In an emergency medical setting — say, in the wake of a large natural disaster or a bloody battle in a war zone — the dark side of triage is the sacrifice of a patient who is too far gone to save, or whose life can only be saved at the expense of several other lives. Can that happen in a road management program?

Yes, if road funding stays low enough, long enough. But among the agencies contacted for this report, that time is not imminent.

Like most road agencies, Battle Creek, Michigan, has seen a steady erosion in road funding since the early 2000s, and, like most road managers, Chris Dopp, city engineer, has responded by putting more of his budget into prevention.

“We started passing over total reconstructions because they consume so much money,” Dopp told Better Roads. “It just made sense to focus on treating the good pavements at the right time with preventive maintenance.”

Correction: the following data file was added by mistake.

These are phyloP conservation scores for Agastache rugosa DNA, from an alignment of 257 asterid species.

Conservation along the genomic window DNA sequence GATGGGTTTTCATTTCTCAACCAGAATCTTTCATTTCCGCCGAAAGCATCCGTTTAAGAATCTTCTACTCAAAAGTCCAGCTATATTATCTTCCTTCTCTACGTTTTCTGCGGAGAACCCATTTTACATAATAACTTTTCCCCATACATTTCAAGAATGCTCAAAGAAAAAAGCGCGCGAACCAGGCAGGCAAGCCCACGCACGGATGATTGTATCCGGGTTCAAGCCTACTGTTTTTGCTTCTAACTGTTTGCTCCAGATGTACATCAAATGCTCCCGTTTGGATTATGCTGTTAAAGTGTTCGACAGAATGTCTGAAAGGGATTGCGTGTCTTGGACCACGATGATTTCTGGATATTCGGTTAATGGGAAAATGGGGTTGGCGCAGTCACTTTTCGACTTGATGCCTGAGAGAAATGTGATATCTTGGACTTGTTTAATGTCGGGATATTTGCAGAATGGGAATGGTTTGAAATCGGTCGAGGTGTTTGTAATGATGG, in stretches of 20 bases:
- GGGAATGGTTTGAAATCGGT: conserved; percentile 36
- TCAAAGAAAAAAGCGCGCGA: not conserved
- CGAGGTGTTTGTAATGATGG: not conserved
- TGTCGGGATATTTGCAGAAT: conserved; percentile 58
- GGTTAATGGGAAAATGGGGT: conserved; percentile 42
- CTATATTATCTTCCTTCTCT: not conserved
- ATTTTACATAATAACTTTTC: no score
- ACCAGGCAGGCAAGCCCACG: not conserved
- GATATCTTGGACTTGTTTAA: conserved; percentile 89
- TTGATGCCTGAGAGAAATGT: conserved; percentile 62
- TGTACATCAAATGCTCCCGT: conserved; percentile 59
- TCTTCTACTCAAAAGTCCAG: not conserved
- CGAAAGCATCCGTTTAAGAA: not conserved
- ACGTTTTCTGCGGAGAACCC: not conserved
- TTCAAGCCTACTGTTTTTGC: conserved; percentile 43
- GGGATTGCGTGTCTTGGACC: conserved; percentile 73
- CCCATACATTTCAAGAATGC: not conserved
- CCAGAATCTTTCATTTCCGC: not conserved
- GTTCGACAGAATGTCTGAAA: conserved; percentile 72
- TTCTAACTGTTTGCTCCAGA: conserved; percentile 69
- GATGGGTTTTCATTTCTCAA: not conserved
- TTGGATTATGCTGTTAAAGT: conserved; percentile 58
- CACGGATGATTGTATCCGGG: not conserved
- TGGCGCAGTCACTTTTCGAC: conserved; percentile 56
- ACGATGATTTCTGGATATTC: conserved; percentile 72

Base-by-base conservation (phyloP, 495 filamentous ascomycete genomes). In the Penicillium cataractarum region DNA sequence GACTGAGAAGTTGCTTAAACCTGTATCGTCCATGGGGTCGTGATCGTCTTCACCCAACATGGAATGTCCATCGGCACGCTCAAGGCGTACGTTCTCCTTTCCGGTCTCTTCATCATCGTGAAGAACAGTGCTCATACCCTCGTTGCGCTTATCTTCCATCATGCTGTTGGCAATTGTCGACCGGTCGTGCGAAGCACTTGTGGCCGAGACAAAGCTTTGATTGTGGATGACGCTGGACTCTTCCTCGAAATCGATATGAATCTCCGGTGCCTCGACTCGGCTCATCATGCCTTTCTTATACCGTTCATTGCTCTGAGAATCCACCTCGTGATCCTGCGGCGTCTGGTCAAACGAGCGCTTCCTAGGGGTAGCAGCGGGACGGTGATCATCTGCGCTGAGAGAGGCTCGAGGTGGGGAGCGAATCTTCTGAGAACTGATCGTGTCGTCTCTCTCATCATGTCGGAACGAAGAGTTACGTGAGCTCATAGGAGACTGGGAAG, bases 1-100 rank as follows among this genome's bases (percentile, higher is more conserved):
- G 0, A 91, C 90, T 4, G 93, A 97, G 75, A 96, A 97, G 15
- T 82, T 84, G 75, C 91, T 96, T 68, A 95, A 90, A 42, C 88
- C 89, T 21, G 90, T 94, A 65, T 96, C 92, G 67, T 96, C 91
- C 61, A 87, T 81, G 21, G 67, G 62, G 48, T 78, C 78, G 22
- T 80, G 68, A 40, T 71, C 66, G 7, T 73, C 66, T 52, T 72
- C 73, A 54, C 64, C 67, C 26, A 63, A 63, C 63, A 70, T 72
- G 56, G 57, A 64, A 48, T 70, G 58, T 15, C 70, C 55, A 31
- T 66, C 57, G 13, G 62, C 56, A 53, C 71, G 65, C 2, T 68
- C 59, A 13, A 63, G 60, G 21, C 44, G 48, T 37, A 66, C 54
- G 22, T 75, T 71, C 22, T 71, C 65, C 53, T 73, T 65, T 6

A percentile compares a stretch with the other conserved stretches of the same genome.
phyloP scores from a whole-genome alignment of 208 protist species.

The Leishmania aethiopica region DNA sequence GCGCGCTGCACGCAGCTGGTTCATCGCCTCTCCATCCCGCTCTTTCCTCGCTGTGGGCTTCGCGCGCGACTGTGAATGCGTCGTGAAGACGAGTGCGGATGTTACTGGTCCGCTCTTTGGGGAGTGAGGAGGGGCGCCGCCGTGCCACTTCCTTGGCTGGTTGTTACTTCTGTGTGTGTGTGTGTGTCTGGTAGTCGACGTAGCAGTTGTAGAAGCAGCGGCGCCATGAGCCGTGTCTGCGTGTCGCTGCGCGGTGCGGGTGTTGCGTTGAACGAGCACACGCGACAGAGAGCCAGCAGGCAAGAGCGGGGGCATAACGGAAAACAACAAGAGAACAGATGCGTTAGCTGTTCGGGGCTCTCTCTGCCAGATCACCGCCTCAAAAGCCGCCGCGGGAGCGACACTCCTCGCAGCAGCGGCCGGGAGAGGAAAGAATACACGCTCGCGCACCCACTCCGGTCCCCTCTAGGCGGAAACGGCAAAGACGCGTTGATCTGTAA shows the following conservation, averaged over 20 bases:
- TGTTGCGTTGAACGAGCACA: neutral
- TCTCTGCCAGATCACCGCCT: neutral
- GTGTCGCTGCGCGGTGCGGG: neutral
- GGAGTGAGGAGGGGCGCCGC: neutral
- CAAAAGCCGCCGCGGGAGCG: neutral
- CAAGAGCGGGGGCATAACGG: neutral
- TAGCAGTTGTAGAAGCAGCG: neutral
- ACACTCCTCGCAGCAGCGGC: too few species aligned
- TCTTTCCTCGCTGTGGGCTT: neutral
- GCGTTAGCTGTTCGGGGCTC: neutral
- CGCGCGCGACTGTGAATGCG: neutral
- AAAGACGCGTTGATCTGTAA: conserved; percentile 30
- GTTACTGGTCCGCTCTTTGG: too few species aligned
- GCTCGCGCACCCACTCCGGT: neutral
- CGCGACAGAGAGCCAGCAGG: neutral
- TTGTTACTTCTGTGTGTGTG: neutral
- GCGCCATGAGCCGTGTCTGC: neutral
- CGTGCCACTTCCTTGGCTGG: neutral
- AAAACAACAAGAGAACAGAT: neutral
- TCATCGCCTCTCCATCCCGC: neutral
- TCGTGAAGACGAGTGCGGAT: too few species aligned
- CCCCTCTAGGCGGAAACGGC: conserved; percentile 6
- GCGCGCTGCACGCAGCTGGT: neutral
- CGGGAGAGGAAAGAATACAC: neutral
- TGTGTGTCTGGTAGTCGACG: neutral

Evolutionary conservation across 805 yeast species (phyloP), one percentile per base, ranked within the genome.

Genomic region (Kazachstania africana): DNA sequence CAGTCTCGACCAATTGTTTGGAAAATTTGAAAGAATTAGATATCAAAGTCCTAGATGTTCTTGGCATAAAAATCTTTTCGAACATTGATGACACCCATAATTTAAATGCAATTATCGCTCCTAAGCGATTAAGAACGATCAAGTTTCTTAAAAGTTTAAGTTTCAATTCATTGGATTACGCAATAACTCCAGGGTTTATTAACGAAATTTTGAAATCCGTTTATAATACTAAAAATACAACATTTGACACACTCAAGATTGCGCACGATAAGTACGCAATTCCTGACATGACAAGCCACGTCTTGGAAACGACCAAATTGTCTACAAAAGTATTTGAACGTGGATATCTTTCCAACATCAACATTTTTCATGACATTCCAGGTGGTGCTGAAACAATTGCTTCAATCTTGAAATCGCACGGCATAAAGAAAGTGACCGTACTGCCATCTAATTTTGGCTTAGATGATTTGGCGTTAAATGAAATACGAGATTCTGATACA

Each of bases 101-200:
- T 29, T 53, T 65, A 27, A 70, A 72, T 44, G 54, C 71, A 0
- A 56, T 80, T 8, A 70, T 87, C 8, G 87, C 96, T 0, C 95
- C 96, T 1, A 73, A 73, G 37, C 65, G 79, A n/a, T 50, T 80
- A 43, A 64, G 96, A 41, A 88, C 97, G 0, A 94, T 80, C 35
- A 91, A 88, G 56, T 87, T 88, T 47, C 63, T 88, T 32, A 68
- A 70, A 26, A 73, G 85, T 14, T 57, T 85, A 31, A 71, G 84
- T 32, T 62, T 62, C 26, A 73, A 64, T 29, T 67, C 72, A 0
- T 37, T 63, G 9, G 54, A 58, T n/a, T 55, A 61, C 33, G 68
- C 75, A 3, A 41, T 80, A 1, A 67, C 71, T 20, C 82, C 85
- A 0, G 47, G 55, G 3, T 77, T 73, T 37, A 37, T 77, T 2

Passing over pavements that have exceeded their design lives and need rebuilding is not ideal, but Dopp points out that continued decline does not add to the future cost of rebuilding them. The strategy then becomes one of keeping them safe.

This point was also made by Murl Sebring, PE, a retired regional operations engineer for New York State DOT. Writing in response to a Better Roads column on the subject of sacrificial roads, Sebring pointed out that a poor pavement can be kept safe in an economical manner. “Road safety should be a priority and can be accomplished,” wrote Sebring. “ Smoothness is relative and with quality repairs and timely fixes, even the worst road can be made safely drivable.”

Like most road managers, Dopp’s current strategies run toward stretching his maintenance funds until a stronger economy can begin generating more substantial budgets. “We’re using microseals as an alternative to overlays,” he said. “We’re also using hot-in-place recycling and more chip seals than in the past. The chip seals don’t have the lifecycle of traditional treatments, but they preserve the integrity of the road and we can afford them. It’s like, if your house needs new siding but you can’t afford it, you paint it.”